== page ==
It is strongly recommended that you do some composing strictly within the guidelines when you are first learning to apply music theory. As a result, this music will end up sounding like things you’ve heard before; hence, unoriginal. This is merely a stepping-stone as you enhance your musicianship. Think of these as exercises. You don’t have to try to sell this stuff, but you certainly can if you’d like. Either way, it as a learning experience.

If originality is a legitimate concern for you, then I would suggest never listening to anyone else’s music ever again. Every piece of music that you have ever heard has, in some way, influenced the way you play and compose. So really, it’s already too late. You will never be 100% original.

Music theory can actually help with your originality. Through music theory and analysis, however, you can identify exactly what is and isn’t original.

Before you go, I’d like to show you an interesting case of just that:

A few years back, guitar virtuoso Joe Satriani nearly sued Coldplay for ripping off one of his songs. Someone actually analyzed the music theory to compare similarities and differences, creating a clear case of musical plagiarism. Check it out!

http://youtu.be/OEGGFJLpbu4?t=5s

http://youtu.be/YJWLfpOecyE?t=3s

 

 

 

Music Theory: Friend or Foe? (Part 1)

“I don’t need to know theory. It will just get in the way of my creativity.”

-Every musician who doesn’t understand music theory

Many (dare I say, “most”?) musicians go their entire lives with little to no knowledge of music theory. Of course, these musicians tend to be amateurs and hobbyists. However, there’s a handful of pros who never bothered to learn music theory—some of the greats, in fact. Guys like Jimi Hendrix, Stevie Ray Vaughan, Eric Clapton, and even film composer Danny Elfman created highly successful careers in music without ever having learned the rules of the game, so to speak. So, what does this mean for the rest of us?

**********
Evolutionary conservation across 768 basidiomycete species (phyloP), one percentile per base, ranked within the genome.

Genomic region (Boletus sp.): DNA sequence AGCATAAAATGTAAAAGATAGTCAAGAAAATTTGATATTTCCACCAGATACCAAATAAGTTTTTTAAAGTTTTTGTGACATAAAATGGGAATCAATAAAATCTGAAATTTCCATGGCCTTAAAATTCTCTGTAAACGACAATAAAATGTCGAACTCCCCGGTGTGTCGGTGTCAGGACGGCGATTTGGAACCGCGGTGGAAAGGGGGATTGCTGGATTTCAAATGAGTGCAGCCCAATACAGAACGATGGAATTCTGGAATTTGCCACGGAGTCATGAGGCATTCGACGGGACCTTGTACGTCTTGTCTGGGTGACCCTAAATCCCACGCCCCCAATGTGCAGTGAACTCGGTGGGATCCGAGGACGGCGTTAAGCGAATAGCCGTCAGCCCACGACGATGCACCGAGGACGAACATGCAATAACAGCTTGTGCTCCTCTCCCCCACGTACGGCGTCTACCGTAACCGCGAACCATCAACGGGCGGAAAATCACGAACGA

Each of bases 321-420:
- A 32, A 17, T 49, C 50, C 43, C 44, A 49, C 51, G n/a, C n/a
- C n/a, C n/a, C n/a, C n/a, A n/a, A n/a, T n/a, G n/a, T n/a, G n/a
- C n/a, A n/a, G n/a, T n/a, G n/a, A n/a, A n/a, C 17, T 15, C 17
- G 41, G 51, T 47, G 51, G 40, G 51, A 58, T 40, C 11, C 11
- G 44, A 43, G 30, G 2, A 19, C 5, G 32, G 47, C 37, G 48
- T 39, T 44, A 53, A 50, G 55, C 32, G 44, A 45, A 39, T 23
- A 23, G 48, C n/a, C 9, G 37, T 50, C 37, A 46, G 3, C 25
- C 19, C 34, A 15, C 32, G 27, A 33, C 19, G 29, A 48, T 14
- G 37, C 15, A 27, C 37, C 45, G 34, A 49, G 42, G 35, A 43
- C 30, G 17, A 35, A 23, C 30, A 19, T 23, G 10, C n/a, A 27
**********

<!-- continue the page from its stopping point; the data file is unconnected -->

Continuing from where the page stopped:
First of all, it goes without saying that these are examples of outliers. They were all gifted with an extraordinary ear, allowing them to understand music in their own way.

(Sometimes I wonder if Hendrix himself referred to an E7(#9) chord by name, or if he just called it “The Hendrix Chord” like his successors.)

Taking this into account, there is no definite answer as to whether or not you need to learn music theory. BUT…and this is a big “but”…it’s very likely that you are not in the 0.000001% of players like those mentioned. They also worked incredibly hard at their craft, allowing them to bypass some of the most traditional methods of learning.

For the rest of us mere mortals, let’s consider an analogy.

Imagine you have a 5-year-old son who wants to get involved in sports. Other kids in the neighborhood have been taking up soccer and your little boy is inspired to start playing, too. Here’s a question for you: What’s the best way to help your son develop into an effective soccer player? We’re not talking about priming him for the pros; just becoming effective on the field.

Would you explain all the rules, positions, and strategies before tossing a ball his way? Of course not! Theory (i.e. “rules) are far too abstract for anyone to learn prior to real-world experience. This goes for kids, adults, and everyone in between. The first step to effective learning is to get out there and try it. Mess around and get a feel for it. This heuristic approach will give context to the rules.

Of course, your son might be naturally gifted in athletics. He might be able to run faster and kick the ball farther than most kids his age. He might be “the Jimi Hendrix of soccer”. Then…he starts getting a whistle blown at him every minute or two. Why? Because he’s offside. Because he’s fouling the other team. Because he’s taking the ball out of bounds. Because he doesn’t understand the RULES.

Now that your son has gotten a feel for the game and experienced the perils of ignoring the rules, he’s eager to figure out how to keep the game going without causing any whistle-blowing. He’s ready to learn the rules of the game and how to strategize a game plan within the confines of those rules. From week to week, month to month, and year to year, your son develops into a formidable opponent on the field.

Think about this as you continue your development as a musician. Sure you can play by your own rules. You wouldn’t be the first. But imagine how much more effective you would be (not to mention how much faster you would learn and retain new information) if you took an interest in the rules of the game.

Check out Part 2 of this article for more on music theory.